Less Air Pollution

Europe’s Cities Have Less Air Pollution Since Lockdown

[custom_headline type=”left” level=”h2″ looks_like=”h4″ accent=”true”]Europe’s Cities Have Less Air Pollution Since Lockdown[/custom_headline]

Less air pollution has been seen in urban areas across Europe during lockdowns to combat the coronavirus, new satellite images showed on Monday, but campaigners warned city-dwellers were still more vulnerable to the epidemic.

Cities including Brussels, Paris, Madrid, Milan and Frankfurt showed a reduction in average levels of noxious nitrogen dioxide over March 5-25, compared with the same period last year, according to the Sentinel-5 satellite images.

That coincides with lockdowns in many European countries which have curbed road transport – the largest source of nitrogen oxides – and slowed output at gas-emitting factories.

The new images, released by the European Space Agency (ESA) and analysed by the non-profit European Public Health Alliance (EPHA), show the changing density of nitrogen dioxide, which can cause respiratory problems and cancer, like heat maps.

[text_output]Daily weather events can influence atmospheric pollution, so the satellite pictures took a 20-day average and excluded readings where cloud cover reduced the quality of the data.[/text_output]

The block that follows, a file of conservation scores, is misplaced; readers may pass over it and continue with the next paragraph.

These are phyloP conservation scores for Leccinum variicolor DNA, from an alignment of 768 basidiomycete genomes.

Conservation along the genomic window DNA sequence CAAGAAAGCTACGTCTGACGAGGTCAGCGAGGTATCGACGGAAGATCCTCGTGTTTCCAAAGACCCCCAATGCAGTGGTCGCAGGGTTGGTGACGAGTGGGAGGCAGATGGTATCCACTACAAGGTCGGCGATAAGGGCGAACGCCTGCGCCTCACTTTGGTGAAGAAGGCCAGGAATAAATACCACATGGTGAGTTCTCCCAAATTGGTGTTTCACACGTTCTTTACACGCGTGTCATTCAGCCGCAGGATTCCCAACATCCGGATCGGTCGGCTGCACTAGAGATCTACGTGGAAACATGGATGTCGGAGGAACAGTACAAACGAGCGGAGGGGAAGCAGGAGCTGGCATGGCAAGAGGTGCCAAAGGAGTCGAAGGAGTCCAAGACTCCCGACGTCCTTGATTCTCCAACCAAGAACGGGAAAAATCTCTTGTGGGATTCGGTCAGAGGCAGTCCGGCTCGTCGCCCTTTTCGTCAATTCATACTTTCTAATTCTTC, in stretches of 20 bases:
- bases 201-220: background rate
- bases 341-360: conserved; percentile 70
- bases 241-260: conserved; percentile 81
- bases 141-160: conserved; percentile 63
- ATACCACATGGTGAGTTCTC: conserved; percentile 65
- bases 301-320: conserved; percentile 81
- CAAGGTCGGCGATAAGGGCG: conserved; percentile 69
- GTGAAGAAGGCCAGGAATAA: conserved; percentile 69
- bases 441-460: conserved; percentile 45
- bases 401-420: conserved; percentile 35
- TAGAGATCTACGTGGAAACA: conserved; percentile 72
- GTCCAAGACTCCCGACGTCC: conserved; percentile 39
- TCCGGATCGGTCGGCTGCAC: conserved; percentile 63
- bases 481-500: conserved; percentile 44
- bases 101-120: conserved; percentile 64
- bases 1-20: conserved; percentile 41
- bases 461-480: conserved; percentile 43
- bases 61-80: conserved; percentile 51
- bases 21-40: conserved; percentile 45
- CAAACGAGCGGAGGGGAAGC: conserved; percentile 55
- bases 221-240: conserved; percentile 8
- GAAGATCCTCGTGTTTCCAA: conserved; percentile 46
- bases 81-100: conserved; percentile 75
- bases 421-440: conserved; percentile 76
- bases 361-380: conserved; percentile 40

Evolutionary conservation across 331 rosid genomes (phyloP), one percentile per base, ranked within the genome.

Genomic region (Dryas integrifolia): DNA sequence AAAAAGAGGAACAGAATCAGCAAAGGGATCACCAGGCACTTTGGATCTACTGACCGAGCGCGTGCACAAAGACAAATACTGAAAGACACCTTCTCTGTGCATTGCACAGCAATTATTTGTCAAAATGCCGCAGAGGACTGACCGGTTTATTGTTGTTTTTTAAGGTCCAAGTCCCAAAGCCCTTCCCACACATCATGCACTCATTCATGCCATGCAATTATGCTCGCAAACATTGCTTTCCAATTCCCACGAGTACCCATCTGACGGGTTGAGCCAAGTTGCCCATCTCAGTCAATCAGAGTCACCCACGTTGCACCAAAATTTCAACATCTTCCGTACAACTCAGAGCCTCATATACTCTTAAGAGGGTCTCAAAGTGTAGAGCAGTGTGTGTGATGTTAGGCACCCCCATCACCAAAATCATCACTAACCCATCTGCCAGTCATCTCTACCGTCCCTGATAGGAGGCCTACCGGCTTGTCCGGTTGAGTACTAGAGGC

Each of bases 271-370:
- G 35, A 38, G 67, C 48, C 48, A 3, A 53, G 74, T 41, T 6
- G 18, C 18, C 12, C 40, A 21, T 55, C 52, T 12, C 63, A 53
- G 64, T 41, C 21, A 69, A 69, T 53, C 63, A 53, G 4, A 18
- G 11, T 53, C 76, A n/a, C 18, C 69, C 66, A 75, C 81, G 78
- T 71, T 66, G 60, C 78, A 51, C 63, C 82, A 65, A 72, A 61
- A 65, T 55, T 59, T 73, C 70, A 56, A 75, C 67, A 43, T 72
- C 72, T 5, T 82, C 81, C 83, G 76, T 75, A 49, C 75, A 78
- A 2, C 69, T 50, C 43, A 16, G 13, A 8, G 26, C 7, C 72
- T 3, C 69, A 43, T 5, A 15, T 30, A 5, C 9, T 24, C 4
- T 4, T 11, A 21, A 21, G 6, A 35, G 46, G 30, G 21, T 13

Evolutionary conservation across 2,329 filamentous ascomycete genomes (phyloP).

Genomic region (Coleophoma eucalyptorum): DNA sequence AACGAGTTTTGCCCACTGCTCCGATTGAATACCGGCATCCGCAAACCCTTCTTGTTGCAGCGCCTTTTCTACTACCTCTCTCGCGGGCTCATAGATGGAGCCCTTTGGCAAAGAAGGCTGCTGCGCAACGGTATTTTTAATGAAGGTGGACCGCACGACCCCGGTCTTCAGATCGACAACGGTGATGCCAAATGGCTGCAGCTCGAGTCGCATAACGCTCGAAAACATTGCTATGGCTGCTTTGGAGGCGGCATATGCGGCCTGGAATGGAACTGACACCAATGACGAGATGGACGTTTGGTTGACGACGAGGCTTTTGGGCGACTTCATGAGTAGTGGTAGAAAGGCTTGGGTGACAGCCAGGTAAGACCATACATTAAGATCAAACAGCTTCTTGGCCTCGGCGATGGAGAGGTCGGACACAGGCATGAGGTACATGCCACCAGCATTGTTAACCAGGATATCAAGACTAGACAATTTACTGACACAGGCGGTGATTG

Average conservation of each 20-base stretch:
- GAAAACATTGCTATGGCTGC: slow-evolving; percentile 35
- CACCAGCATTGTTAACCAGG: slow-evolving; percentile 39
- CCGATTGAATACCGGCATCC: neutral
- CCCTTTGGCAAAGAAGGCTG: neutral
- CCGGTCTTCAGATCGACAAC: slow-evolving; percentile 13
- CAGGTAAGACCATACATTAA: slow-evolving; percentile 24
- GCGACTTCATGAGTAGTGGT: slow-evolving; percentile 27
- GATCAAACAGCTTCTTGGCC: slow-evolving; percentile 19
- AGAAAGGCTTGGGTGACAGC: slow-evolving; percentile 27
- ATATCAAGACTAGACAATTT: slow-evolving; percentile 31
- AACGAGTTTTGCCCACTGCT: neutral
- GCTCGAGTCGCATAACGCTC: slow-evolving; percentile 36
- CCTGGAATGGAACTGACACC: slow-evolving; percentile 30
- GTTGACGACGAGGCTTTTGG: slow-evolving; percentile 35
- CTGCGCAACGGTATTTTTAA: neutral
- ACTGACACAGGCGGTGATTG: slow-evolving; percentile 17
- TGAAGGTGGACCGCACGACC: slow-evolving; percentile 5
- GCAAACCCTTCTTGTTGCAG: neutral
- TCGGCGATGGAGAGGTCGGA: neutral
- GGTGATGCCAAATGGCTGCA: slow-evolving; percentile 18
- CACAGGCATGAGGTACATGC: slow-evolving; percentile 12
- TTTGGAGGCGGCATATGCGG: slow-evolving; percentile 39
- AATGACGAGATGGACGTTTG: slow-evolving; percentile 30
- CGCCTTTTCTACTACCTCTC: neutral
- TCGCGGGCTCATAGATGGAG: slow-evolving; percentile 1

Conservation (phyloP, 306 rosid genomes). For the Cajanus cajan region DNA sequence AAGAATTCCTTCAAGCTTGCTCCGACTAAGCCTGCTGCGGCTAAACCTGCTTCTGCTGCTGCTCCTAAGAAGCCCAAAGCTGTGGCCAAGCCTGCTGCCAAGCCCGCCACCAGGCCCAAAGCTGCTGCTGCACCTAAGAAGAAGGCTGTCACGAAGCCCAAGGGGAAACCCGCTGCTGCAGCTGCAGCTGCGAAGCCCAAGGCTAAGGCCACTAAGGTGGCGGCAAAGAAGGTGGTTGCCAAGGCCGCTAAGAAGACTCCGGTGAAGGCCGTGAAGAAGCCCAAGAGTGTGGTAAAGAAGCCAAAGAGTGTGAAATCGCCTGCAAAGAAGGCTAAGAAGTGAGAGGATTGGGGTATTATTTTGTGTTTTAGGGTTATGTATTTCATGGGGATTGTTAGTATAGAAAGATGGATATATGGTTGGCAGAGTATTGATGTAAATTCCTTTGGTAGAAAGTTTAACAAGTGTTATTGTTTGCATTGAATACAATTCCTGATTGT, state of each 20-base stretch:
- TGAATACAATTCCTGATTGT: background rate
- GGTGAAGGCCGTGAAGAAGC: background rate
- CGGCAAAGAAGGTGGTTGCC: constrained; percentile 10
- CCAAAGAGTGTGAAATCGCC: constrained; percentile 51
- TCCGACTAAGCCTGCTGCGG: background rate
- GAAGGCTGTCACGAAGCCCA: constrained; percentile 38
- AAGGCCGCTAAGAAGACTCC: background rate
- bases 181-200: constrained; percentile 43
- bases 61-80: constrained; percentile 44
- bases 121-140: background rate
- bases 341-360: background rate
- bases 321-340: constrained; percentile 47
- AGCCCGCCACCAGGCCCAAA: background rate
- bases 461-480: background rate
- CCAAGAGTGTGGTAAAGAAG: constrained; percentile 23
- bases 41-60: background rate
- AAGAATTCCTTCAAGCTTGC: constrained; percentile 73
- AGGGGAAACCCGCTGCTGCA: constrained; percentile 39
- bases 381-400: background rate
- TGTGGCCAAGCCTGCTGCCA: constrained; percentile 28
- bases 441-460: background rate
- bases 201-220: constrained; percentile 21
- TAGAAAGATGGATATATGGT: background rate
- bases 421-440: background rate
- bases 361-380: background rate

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[text_output]The EPHA said people living in polluted cities may be more at risk from COVID-19, because prolonged exposure to bad air can weaken the immune system, making it harder to fight infection.

“That connection is very likely,” Zoltan Massay-Kosubek, policy manager for clean air at EPHA, told Reuters. “But because the disease is new, it still has to be demonstrated.”[/text_output]

[text_output]Air pollution can cause or exacerbate lung cancer, pulmonary disease and strokes. China also recorded a drop in nitrogen dioxide pollution in cities during February, when the government imposed draconian lockdown measures to contain the raging epidemic.[/text_output]
[text_output]In some regions of Poland, however, nitrogen dioxide levels remained relatively high during the period despite its lockdown, perhaps due to the prevalence of coal-based heating. Countries that went into lockdown later – such as Britain, which did so on March 23 – look set for a pollution reprieve in coming weeks, EPHA said. Air pollution causes around 400,000 premature deaths each year in Europe, EEA data show.[/text_output]

News: Reuters. Editing by Andrew Cawthorne Main Photo: Paris